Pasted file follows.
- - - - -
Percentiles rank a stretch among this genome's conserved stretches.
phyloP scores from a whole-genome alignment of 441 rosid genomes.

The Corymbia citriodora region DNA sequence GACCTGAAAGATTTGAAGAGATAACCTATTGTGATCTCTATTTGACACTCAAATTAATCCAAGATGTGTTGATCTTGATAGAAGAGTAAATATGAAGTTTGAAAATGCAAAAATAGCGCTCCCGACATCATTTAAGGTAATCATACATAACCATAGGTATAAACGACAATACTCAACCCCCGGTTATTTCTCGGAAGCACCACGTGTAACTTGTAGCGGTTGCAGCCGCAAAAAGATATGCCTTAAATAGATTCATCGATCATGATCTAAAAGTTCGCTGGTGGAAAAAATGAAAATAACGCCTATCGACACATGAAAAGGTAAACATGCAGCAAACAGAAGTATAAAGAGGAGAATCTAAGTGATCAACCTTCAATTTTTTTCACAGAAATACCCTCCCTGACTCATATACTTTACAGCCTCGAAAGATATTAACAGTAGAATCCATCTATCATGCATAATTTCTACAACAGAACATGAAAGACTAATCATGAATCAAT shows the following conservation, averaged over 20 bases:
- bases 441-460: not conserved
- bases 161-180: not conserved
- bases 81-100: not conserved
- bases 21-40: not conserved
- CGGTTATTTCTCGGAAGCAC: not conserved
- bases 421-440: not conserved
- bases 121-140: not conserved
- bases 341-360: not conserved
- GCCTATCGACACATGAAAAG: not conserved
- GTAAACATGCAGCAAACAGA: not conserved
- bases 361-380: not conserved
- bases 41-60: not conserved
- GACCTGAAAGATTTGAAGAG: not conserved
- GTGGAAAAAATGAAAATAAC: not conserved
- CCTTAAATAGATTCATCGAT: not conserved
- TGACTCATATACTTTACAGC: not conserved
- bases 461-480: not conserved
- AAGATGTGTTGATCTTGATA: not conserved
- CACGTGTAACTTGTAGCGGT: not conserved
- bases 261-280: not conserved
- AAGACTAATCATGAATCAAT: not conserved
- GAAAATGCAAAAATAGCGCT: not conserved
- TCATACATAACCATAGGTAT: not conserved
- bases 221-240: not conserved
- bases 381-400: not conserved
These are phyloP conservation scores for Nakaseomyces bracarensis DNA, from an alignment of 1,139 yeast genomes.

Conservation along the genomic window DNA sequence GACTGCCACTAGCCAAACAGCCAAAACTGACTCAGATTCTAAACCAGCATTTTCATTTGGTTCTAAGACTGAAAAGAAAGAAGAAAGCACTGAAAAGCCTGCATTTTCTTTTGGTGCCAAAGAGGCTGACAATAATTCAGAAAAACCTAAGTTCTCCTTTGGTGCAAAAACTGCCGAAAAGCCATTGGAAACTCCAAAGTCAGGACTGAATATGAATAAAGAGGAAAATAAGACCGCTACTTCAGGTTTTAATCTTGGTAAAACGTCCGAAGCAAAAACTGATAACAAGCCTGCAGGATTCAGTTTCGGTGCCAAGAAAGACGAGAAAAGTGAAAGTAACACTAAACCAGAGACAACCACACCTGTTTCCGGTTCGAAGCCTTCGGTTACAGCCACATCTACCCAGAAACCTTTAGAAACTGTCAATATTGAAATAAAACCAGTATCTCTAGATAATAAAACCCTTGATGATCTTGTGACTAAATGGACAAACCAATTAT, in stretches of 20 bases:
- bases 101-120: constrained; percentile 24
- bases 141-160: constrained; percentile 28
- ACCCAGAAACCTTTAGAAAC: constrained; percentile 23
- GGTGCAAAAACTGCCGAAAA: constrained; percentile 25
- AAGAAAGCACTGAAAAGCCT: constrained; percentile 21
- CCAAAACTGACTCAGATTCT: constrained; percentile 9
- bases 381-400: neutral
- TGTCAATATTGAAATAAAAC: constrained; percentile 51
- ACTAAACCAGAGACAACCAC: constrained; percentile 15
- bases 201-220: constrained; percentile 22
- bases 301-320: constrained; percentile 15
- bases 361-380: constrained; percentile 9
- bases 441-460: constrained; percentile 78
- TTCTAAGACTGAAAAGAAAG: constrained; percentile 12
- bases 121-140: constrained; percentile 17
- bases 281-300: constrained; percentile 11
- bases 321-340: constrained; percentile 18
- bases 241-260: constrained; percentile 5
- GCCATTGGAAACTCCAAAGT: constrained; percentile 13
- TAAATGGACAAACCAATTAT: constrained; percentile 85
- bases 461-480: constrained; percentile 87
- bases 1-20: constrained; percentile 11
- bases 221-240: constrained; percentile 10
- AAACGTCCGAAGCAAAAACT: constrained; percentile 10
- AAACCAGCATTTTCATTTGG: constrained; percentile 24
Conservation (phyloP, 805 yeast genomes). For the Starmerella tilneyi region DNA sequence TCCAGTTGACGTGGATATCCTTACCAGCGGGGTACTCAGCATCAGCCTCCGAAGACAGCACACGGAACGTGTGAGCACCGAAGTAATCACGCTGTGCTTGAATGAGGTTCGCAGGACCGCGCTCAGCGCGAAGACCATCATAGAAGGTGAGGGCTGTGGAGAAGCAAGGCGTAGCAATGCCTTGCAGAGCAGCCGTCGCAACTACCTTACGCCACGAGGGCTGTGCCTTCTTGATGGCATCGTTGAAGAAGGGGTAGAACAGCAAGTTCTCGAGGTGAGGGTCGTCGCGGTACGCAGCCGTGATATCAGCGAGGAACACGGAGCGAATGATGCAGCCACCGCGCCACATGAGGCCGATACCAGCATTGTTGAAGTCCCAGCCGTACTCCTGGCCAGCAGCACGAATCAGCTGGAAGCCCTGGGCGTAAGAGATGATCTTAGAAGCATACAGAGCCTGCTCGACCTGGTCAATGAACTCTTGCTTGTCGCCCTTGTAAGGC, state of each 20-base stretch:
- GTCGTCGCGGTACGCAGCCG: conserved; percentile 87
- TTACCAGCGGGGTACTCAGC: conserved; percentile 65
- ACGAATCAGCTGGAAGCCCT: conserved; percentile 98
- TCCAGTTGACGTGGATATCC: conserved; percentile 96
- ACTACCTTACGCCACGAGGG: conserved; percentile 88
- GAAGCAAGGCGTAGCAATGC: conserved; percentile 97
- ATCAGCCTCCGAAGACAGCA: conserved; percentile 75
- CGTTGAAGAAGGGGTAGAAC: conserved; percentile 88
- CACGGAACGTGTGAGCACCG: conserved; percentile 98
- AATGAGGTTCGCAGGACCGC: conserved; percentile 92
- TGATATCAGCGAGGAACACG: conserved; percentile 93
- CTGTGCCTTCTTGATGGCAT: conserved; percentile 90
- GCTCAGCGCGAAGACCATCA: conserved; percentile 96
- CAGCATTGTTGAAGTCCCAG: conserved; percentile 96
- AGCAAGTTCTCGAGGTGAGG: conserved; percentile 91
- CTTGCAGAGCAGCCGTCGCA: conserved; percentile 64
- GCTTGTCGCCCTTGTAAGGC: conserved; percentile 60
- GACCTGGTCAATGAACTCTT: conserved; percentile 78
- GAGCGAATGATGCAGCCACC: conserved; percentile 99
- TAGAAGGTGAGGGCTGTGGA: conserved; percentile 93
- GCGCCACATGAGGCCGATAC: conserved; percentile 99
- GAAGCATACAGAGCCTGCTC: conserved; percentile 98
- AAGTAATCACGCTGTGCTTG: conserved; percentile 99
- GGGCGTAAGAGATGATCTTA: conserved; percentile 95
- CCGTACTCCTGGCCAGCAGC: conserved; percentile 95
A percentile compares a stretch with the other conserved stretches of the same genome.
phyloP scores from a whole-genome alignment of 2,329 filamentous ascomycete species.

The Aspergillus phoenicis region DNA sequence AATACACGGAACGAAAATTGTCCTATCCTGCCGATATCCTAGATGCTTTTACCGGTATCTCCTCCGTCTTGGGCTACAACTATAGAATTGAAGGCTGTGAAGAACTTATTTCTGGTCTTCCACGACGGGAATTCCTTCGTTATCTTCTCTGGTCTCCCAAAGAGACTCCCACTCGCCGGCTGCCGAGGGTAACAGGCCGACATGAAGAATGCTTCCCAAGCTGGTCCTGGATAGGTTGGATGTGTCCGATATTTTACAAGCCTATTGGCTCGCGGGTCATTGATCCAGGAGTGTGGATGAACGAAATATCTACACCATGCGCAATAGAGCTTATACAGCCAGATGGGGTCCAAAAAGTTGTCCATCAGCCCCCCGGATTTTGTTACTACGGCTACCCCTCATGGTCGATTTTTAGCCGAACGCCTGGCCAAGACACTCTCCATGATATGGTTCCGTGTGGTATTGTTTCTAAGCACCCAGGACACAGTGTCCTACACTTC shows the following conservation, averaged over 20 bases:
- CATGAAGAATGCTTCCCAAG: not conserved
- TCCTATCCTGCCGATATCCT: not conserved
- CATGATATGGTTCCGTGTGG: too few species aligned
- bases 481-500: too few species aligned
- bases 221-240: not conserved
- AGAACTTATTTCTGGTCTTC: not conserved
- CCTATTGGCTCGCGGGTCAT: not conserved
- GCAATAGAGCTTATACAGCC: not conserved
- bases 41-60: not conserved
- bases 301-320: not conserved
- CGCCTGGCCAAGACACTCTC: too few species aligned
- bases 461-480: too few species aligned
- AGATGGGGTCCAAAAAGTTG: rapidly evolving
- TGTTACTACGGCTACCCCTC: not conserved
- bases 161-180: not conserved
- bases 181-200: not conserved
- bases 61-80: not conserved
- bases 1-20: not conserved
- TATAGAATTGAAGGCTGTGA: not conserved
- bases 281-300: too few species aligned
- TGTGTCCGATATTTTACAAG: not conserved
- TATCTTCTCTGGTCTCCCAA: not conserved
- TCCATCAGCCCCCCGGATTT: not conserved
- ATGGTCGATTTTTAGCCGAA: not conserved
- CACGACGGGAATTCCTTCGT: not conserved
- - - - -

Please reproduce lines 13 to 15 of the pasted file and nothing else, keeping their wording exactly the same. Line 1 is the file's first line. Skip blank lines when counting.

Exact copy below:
- GTAAACATGCAGCAAACAGA: not conserved
- bases 361-380: not conserved
- bases 41-60: not conserved